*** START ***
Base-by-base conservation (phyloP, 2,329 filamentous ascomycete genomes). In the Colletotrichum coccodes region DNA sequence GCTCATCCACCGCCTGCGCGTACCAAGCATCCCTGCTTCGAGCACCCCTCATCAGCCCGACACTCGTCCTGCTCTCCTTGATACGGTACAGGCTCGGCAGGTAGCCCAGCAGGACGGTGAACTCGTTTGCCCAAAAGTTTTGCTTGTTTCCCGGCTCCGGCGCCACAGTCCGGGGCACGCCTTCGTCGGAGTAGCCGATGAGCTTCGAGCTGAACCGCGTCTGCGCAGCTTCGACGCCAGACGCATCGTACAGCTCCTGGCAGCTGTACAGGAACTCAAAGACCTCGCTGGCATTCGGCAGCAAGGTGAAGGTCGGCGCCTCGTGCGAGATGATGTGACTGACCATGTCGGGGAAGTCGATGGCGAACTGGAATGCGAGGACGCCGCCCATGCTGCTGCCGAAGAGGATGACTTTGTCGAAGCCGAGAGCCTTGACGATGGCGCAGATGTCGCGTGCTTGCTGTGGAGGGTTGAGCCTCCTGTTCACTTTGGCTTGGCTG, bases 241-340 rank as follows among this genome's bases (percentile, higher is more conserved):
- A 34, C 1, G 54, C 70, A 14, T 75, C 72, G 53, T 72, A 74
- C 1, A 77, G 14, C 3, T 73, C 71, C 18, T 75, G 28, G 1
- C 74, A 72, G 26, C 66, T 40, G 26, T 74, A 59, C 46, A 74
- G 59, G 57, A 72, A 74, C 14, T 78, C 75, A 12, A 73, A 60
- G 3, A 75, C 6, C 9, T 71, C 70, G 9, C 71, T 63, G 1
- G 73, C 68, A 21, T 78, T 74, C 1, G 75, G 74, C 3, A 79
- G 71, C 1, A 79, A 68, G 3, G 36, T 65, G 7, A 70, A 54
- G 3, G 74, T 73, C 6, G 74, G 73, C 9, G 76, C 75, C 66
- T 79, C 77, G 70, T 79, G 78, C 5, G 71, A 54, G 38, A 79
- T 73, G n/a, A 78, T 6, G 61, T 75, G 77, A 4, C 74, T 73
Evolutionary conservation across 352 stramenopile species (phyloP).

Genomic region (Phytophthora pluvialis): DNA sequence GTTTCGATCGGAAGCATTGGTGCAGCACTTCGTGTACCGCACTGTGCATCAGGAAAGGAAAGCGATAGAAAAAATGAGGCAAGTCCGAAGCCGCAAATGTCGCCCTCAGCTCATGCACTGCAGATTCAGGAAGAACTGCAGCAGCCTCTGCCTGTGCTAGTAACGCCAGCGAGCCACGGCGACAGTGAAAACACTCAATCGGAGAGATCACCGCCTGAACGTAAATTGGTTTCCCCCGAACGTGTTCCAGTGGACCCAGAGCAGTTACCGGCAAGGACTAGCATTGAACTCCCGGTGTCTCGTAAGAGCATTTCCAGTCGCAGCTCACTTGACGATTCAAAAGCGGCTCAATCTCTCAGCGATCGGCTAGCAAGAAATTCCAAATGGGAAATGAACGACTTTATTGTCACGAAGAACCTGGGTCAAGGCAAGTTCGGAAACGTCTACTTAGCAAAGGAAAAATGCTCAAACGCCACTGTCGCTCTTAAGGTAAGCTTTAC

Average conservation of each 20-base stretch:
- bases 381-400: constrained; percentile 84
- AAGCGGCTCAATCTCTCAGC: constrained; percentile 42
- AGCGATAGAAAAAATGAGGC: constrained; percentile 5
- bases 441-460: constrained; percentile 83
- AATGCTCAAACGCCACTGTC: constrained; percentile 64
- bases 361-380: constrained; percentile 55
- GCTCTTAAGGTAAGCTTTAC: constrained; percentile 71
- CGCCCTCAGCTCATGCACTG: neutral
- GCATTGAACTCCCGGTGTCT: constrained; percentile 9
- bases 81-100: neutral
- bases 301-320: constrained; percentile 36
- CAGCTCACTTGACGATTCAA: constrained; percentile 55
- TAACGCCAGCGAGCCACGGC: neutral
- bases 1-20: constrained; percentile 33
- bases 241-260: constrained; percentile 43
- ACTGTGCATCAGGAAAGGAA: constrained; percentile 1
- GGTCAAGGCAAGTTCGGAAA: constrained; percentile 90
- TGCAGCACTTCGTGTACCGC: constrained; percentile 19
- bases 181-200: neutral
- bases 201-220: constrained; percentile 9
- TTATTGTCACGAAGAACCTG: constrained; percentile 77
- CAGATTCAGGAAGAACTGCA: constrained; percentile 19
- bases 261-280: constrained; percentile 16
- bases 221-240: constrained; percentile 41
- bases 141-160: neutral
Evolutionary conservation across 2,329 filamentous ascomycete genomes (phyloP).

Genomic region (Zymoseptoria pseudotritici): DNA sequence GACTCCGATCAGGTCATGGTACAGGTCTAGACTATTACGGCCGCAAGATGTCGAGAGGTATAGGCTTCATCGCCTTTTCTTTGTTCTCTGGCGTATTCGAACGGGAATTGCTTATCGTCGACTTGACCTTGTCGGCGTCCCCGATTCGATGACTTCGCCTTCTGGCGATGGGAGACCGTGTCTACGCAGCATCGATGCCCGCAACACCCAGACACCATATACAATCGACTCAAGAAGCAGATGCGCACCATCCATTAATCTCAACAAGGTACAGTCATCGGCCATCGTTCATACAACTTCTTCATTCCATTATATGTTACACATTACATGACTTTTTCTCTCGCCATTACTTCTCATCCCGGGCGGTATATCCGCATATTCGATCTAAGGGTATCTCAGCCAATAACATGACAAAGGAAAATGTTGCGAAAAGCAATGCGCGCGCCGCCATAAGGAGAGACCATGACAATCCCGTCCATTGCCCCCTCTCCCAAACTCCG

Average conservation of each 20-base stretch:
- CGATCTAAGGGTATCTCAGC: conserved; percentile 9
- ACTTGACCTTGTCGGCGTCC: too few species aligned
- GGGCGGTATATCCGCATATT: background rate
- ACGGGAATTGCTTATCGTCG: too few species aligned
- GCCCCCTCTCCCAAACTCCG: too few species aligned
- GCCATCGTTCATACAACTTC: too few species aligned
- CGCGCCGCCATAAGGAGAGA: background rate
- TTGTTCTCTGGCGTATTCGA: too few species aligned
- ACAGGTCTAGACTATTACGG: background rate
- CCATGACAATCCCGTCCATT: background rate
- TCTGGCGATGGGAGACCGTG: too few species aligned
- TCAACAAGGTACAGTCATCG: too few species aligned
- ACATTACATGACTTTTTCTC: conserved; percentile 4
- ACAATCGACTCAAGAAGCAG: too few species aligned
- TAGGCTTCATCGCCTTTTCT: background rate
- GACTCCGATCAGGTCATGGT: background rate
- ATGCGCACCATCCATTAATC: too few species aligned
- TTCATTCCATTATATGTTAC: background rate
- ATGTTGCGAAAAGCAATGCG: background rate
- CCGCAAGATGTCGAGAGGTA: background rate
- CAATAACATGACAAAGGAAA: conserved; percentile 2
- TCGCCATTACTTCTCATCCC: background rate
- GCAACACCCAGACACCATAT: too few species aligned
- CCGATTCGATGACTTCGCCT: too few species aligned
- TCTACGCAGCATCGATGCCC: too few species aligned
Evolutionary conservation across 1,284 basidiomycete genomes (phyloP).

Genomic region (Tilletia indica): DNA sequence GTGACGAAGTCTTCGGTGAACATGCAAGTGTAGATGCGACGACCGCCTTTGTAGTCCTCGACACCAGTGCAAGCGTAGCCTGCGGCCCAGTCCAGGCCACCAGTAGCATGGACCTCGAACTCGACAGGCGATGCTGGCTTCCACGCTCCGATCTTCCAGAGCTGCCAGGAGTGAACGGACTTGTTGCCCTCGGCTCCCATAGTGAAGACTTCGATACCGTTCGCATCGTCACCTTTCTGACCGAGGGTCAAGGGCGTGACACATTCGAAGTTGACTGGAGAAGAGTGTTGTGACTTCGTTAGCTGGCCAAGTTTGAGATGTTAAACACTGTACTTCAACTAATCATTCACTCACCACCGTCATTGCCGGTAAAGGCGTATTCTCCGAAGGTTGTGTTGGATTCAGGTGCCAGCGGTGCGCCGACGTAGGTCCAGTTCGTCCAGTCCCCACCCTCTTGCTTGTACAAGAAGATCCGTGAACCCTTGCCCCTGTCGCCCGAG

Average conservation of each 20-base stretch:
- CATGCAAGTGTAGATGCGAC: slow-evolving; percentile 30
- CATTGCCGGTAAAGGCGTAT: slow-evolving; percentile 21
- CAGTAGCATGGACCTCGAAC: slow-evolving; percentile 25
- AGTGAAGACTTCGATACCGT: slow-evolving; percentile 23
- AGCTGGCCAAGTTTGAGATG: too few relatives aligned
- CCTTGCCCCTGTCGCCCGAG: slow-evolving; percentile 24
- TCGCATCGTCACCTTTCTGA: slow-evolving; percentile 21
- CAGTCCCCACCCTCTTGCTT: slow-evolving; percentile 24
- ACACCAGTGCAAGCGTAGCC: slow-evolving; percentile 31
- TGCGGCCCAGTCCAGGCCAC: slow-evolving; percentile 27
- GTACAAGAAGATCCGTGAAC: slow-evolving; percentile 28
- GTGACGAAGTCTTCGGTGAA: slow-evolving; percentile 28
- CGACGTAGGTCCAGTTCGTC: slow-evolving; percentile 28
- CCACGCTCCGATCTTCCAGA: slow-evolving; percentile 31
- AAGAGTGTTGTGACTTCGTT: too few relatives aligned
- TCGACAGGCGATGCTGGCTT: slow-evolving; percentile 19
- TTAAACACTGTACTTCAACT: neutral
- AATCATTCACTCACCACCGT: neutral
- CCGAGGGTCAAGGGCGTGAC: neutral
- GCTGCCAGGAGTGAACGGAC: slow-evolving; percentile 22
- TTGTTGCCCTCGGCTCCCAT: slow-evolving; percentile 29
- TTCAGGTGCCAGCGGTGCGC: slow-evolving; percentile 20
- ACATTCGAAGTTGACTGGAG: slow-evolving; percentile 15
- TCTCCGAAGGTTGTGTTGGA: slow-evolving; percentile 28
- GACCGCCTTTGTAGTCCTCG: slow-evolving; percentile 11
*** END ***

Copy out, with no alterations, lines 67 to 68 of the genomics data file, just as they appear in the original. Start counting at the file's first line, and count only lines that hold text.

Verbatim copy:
- TCTACGCAGCATCGATGCCC: too few species aligned
Evolutionary conservation across 1,284 basidiomycete genomes (phyloP).